Bakersfield will never quite be the same.
The family owners of the Noriega Hotel, the oldest Basque restaurant in town, winner of a James Beard Foundation award, and a destination that could transport visitors to another era, said the landmark restaurant will remain closed following the end of the coronavirus lockdown.
"The Noriega Hotel will not re-open after the COVID-19 closure," the Elizalde family announced Friday in identical Facebook and Twitter posts. "We appreciate all the people that have dined with us for the last 89 years."
The announcement brought an outpouring of emotional responses and shared memories to social media as Bakersfield residents wondered how such an important and historic eatery could suddenly vanish from a city where losing its history seems like a lingering illness.
Reached at her home Friday evening, Rochelle Ladd, who owns the historic restaurant with her sister, Linda Elizalde McCoy, said the decision had been a long time coming, beginning well before the COVID-19 shutdown, which nonetheless may have sealed the decision.
"It's sad, but it's just a sign of the times," Ladd said. "So many changes in the restaurant business. A Basque, family-style restaurant is pretty much not a possibility any more."
Social distancing in a family-style restaurant, where diners eat shoulder to shoulder at long tables covered with platters of hearty food, is certainly a contradiction.
But the decision was building before COVID-19, Ladd said. Frequent break-ins and vandalism in the Old Town Kern neighborhood had already been a burden. And the hard work required to run a restaurant meant the sisters had lost time that can never be recovered, time with family members and grandchildren.
The boardinghouse and hotel began long before Jean and Grace Elizalde became the proprietors in 1931. When Elizalde passed away two years later, his widow continued the dream they started together until her death in 1974.
Noriega’s was the go-to place for wedding receptions, celebrations and community meetings and in 1940, the restaurant and bar were added to the hotel.
The true spirit of what the Noriega represented to the Basque community was conveyed in The Bakersfield Californian on March 18, 1938, as the “pivotal center of the Basque population in Kern county and its social nucleus … a gravitational point for the Basques when they enter the city.”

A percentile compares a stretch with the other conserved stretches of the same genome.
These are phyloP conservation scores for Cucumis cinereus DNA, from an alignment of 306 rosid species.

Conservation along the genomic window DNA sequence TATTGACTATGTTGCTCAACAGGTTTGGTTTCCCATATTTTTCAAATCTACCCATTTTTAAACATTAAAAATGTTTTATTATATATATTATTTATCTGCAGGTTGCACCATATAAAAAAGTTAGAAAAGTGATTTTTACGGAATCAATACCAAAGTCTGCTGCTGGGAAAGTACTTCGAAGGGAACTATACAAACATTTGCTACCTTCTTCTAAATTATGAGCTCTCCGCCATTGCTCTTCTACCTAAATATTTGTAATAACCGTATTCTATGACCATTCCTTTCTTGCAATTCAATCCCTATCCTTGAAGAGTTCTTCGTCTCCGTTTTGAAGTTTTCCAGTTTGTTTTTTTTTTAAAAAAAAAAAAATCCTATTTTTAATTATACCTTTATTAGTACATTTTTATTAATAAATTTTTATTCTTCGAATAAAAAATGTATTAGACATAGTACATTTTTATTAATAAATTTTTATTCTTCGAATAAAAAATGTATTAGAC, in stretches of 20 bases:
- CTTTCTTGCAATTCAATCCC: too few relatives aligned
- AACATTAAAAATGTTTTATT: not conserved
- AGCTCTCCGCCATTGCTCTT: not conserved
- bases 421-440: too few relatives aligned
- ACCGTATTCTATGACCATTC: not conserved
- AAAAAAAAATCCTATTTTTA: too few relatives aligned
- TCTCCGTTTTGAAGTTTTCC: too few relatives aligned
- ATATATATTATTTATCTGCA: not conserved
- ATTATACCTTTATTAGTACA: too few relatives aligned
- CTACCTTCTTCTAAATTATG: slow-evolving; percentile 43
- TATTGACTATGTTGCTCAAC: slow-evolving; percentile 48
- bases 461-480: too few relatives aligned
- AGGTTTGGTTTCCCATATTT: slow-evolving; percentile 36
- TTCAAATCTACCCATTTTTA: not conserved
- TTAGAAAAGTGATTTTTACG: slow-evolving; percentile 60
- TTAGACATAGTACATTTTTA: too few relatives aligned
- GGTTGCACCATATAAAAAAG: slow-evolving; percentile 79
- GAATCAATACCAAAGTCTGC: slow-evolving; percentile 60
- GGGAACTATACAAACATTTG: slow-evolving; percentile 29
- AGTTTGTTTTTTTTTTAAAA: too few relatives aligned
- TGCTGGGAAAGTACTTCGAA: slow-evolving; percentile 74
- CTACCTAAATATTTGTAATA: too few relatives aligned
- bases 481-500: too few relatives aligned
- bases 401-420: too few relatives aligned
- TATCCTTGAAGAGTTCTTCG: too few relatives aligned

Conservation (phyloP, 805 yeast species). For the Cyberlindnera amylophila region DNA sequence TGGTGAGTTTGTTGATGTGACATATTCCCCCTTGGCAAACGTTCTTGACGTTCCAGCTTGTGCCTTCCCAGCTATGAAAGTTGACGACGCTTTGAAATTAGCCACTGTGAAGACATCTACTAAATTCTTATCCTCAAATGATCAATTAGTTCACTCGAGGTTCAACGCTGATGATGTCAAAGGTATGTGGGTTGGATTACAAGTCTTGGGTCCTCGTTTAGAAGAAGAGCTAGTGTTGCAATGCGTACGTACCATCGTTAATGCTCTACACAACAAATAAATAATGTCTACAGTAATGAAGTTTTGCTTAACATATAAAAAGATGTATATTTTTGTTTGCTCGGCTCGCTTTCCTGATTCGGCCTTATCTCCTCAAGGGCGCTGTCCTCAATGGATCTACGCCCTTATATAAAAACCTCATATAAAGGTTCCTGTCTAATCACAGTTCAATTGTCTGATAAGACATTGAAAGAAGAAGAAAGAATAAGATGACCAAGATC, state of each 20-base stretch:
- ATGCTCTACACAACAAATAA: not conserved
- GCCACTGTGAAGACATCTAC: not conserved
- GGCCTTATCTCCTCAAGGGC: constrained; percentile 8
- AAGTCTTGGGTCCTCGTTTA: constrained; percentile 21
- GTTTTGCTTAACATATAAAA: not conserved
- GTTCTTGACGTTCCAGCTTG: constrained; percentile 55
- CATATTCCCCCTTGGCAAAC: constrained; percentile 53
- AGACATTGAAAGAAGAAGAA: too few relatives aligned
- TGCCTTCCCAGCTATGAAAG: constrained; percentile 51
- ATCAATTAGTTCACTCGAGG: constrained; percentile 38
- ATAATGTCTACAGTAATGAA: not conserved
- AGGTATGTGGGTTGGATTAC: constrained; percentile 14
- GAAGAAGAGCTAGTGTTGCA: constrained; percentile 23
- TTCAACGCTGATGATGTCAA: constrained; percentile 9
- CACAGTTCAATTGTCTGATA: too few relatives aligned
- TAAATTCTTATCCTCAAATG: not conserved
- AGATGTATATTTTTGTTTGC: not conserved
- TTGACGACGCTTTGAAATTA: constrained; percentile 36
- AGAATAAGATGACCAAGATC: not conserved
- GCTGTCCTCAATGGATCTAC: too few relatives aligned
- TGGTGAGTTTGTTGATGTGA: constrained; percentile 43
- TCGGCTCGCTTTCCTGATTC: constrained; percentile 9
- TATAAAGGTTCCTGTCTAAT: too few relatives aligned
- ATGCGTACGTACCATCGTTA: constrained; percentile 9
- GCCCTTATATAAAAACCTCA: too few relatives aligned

Eighty-nine years after the Elizaldes took over duties at the hotel, their descendents continued to own the establishment and keep the traditions alive.
Jonathan Gold, the Pulitzer Prize-winning food critic for the Los Angeles Times who died in 2018, wrote many times about the meals he enjoyed at Noriega Hotel.
It wasn’t just the food he loved. It was the history, the fact that it wasn’t in the “nice” part of town, and the way it could transport visitors to another place in time.
"If you are sitting down at a long, oilcloth-covered table and there is a tin bowl of beans in front of you, a tureen of thin vegetable soup and a bowl of mild tomato salsa, you know you're at a Basque restaurant even without looking at the maps, the paintings of sheep-protecting dogs and the reservation books in which Echeverria is a more common name than Smith," Gold wrote in the LA Weekly.
Local artist and school library technician Jennifer Williams has a silver dollar a bartender at Noriega gave her parents when he learned Williams had just been born.
"He told them it was a traditional gift for luck for new babies," she recalled in a Facebook comment. "My Mom was very touched and made sure to tell me the story when I was older and she gifted me the coin. It's a very worn liberty dollar!"
The memories are legion. The affection for the restaurant is sewn into the fabric of Bakersfield.
The love longtime customers have for the place will be hard to give up, Ladd said. But at 67, she noted, she's "not getting any younger."
"The customers, they quickly become family," she said. "We will miss a lot of them.
"But everything has its time, and it's time for Noriega to be in the history books."